‘The second factor is the support of other people. I have an amazing husband who has been backing me up from the very first steps I took into the business. His sister [Jagoda Warych] is my right hand in the company, and she’s the most responsible logistic director I could’ve ever dreamt of. Over the years, I’ve cooperated with lots of amazing people, from talented crafters with whom we’d exchange skills and knowledge, through specialists in marketing, business development, customer service and other aspects, to fantastic models, filmmakers and photographers who created beautiful footage of our designs. There are hundreds of people who’ve left their fingerprints on this project, and I’m sure we wouldn’t have made it so far without their influence.
‘The third factor would be an open mind. You really need to look for opportunities and don’t hesitate to reach out to grasp them. Having a clear vision of the brand, being bold, trying new things, not giving up in case of a failure, never losing sight of the goal.’
Humbly, Sychowska adds ‘a generous dose of luck’ and ‘a pinch of insanity’.
The worlds of Wasted Couture and Lucire intersect through its sustainability goals. Sychowska explains, ‘We strive for sustainability in multiple fields. The fabrics and leathers we use are mostly upcycled—we buy them from thrift stores, get them from friends and family, or collect production leftovers, for example from an upholstery. We also use some very unusual materials, typically considered to be garbage, such as used bike tyres and inner tubes, bottle caps or rusted nails. We take care not to throw materials away, we collect even the smallest scraps and reuse them—our patchwork designs are perfect for this. We’re constantly learning more and more about the zero-waste approach, and we also inspire others to try it during the handicraft workshops we organize.’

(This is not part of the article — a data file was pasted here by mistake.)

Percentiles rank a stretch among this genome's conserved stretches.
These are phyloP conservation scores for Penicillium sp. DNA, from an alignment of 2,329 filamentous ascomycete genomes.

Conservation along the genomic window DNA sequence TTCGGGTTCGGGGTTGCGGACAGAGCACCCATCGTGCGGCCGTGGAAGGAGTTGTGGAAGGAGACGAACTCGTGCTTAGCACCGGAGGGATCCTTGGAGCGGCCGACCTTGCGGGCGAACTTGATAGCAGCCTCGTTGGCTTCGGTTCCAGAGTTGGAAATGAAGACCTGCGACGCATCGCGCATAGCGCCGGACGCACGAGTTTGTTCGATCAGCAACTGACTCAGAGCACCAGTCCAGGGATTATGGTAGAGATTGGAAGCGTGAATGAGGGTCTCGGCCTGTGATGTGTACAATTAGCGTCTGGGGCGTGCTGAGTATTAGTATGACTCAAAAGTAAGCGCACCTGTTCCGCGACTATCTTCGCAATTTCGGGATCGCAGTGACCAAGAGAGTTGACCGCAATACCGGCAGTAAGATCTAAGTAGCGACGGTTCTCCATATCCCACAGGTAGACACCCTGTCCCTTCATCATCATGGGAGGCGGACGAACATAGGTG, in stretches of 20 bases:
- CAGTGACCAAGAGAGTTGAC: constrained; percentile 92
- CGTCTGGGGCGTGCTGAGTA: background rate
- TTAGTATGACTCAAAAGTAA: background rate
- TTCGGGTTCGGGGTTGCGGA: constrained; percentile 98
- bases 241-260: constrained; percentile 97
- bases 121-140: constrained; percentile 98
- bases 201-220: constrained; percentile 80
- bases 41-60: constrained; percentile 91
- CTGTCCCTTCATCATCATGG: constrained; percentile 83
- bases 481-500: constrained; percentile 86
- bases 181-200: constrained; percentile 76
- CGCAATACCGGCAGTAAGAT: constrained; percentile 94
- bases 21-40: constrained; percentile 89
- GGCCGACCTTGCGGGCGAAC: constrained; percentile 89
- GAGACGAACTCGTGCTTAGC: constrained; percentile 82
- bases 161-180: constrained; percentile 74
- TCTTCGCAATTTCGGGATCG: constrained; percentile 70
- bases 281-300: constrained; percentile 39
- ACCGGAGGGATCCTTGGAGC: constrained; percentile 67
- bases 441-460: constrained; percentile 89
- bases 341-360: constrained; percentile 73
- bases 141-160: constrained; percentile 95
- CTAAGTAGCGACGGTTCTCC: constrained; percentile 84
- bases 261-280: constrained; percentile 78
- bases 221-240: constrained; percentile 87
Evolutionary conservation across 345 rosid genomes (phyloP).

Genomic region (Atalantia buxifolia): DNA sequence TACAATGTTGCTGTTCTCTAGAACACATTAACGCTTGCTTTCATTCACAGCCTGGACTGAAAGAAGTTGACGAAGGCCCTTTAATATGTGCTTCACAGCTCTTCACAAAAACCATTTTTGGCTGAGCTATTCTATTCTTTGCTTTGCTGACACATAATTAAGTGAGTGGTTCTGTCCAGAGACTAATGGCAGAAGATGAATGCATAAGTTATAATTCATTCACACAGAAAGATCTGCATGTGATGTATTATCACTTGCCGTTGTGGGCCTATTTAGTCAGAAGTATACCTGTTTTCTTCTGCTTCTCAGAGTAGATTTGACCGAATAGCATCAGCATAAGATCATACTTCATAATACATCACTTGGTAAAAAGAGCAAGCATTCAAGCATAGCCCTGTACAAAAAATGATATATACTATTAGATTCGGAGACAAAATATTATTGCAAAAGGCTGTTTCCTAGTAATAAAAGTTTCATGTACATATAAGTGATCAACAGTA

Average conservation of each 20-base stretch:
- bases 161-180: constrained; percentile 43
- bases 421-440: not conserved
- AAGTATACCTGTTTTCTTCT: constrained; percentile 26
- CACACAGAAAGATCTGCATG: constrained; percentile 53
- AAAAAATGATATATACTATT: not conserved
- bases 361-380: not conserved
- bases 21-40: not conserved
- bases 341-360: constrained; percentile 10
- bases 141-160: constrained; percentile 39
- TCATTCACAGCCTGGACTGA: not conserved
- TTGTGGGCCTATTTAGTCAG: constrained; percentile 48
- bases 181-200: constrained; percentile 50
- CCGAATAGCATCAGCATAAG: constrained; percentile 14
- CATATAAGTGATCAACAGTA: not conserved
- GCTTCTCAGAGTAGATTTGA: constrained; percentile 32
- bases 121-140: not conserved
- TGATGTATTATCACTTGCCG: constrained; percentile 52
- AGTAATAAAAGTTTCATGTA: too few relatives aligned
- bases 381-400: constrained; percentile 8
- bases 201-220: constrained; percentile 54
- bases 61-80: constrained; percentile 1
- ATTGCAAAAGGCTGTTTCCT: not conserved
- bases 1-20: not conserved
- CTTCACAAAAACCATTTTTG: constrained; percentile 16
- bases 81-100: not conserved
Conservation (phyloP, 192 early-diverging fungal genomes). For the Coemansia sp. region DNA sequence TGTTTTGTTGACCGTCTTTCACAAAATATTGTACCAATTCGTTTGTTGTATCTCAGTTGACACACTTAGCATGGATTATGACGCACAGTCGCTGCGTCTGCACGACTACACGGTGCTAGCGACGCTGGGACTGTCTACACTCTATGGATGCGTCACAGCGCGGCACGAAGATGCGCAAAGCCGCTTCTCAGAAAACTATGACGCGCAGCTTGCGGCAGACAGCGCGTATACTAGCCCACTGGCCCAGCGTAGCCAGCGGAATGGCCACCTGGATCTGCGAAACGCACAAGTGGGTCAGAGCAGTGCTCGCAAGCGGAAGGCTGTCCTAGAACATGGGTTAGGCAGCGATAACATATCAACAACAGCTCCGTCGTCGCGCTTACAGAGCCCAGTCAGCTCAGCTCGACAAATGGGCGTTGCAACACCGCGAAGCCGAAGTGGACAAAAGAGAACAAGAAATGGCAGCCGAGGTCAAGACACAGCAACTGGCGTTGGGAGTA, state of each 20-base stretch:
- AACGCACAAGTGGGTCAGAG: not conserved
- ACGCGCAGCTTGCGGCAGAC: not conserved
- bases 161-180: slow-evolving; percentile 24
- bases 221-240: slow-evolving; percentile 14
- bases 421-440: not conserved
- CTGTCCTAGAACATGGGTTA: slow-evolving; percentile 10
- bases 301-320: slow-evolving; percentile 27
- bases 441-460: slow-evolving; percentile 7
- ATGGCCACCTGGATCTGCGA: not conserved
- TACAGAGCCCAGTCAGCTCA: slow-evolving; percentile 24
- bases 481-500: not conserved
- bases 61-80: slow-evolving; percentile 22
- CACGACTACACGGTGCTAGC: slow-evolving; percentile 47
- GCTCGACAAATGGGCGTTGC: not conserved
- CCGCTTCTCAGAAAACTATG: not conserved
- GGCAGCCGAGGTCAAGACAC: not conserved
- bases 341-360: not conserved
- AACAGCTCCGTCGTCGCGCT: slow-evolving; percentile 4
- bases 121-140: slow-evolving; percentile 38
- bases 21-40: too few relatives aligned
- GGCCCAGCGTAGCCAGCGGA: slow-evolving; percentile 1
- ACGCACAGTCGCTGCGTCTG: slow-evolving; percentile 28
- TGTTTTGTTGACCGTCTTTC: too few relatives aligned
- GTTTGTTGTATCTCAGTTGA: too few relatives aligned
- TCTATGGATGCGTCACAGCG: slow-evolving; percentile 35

Wasted’s top sellers are their hoods made from recycled denim, leather or patchwork. Sychowska describes them as ‘something special that you can’t just get in [a] store.’ Their harnesses are also strong sellers, as they can be added on top of any outfit. Third are their leather gloves, while smaller items have sold in their hundreds. However, their clothing designs are particularly intriguing, especially as each item is unique and made to order.